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Writing - Parallel Structure

Part of a series adapted from the book "The Lively Art of Writing" by Lucille Vaughan Payne.
by

Peter Flynn

on 15 May 2012

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Transcript of Writing - Parallel Structure

Parallel Structure Utilizing parallel structure is one of the quickest ways a writer can improve his or her style. Rather than define parallel structure, let's just take a look at it in action. You'll figure it out. 1. He was the kind of man who knew what he wanted, who intended to get it, and who allowed nothing to stand in his way. 2. He wanted to walk out, to get in his car and drive forever, to leave and never come back. 3. They went to London, to Paris, to Rome. 4. He felt that Mary had changed, that she had moved into another world, and that she had left him behind. 5. If we are to survive, if we are to have even the hope of surviving, we must end the nuclear race. 6. To know you are right is one thing; to prove it, quite another. A parallelism does not say the same thing in different words. The repetition is a repetition of structure. You are looking for balance. Experiment. See what you can come up with. Here's a variation on Number 5:
If we are to survive, if we are to have even the hope of surviving, we must end the nuclear race, and we must end it now. Whenever a sentence contains two or more similar elements, these elements must be kept parallel, no matter how small they are. Not: She liked baseball, parties, and going to the mall.
But: She liked baseball, parties, and the mall. Not: He was lazy, good-humored, likeable, and sort of a crook.
But: He was lazy, good-humored, likeable, and slightly crooked. Not: She walked steadily and in a big hurry.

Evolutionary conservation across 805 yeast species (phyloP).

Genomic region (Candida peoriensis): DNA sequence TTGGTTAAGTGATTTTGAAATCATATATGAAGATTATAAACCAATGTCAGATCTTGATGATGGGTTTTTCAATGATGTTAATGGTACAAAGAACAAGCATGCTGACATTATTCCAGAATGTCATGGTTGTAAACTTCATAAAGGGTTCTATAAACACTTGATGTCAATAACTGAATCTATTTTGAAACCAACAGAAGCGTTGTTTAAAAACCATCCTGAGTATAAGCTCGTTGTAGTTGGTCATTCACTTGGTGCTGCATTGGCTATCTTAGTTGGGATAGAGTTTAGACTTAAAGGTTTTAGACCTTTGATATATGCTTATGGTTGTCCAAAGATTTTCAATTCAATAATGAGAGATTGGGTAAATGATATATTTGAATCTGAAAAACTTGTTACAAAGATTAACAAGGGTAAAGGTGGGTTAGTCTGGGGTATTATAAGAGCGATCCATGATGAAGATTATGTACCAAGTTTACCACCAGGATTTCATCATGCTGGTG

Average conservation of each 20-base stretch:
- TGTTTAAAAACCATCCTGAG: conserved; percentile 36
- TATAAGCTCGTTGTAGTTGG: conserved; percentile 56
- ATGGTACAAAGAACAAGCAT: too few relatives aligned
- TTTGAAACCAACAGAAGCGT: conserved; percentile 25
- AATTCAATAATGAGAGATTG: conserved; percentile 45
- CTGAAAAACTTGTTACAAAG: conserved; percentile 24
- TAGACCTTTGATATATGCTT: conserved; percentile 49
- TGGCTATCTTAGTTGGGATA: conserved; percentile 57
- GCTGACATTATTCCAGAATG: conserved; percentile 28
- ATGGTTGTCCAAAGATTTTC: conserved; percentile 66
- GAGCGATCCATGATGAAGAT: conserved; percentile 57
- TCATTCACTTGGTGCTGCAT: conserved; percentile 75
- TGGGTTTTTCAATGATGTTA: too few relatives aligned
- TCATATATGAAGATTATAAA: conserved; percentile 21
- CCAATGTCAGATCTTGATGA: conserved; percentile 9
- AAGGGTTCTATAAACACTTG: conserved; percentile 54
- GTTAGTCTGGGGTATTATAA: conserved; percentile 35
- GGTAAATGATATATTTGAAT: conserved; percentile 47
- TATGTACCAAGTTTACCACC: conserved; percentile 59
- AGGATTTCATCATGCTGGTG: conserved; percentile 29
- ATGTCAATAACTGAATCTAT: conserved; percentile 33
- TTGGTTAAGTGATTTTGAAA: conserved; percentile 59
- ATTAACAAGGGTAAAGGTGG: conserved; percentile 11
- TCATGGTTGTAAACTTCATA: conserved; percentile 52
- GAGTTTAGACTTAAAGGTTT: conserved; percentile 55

But: She walked steadily and swiftly. Not: She combed her hair, powdered her nose, and her lipstick was checked.
But: She combed her hair, powdered her nose, and checked her lipstick. Not: Either I'm always in debt or in trouble.
But: Either I'm always in debt or I'm always in trouble. Not: She is the kind of woman who will neither change her mind nor her hair style.
But: She is the kind of woman who will change neither her mind nor her hair style. The easiest way to do these ones is to stop after either or neither and check for balance on each side of "or" or "nor." She could be neither.... kind nor cruel.
I'm always either... in debt or in trouble. After he entered college he realized clearly, first, that he should have worked harder in high school; second, that he would have to work hard now to keep up; and third, that he could succeed only by learning self-discipline. If you repeat an article or a preposition once, repeat it every time--or not at all. The simpler parallels will keep you from making simple mistakes. The larger and more complex parallels will allow you to take your writing to a higher level.
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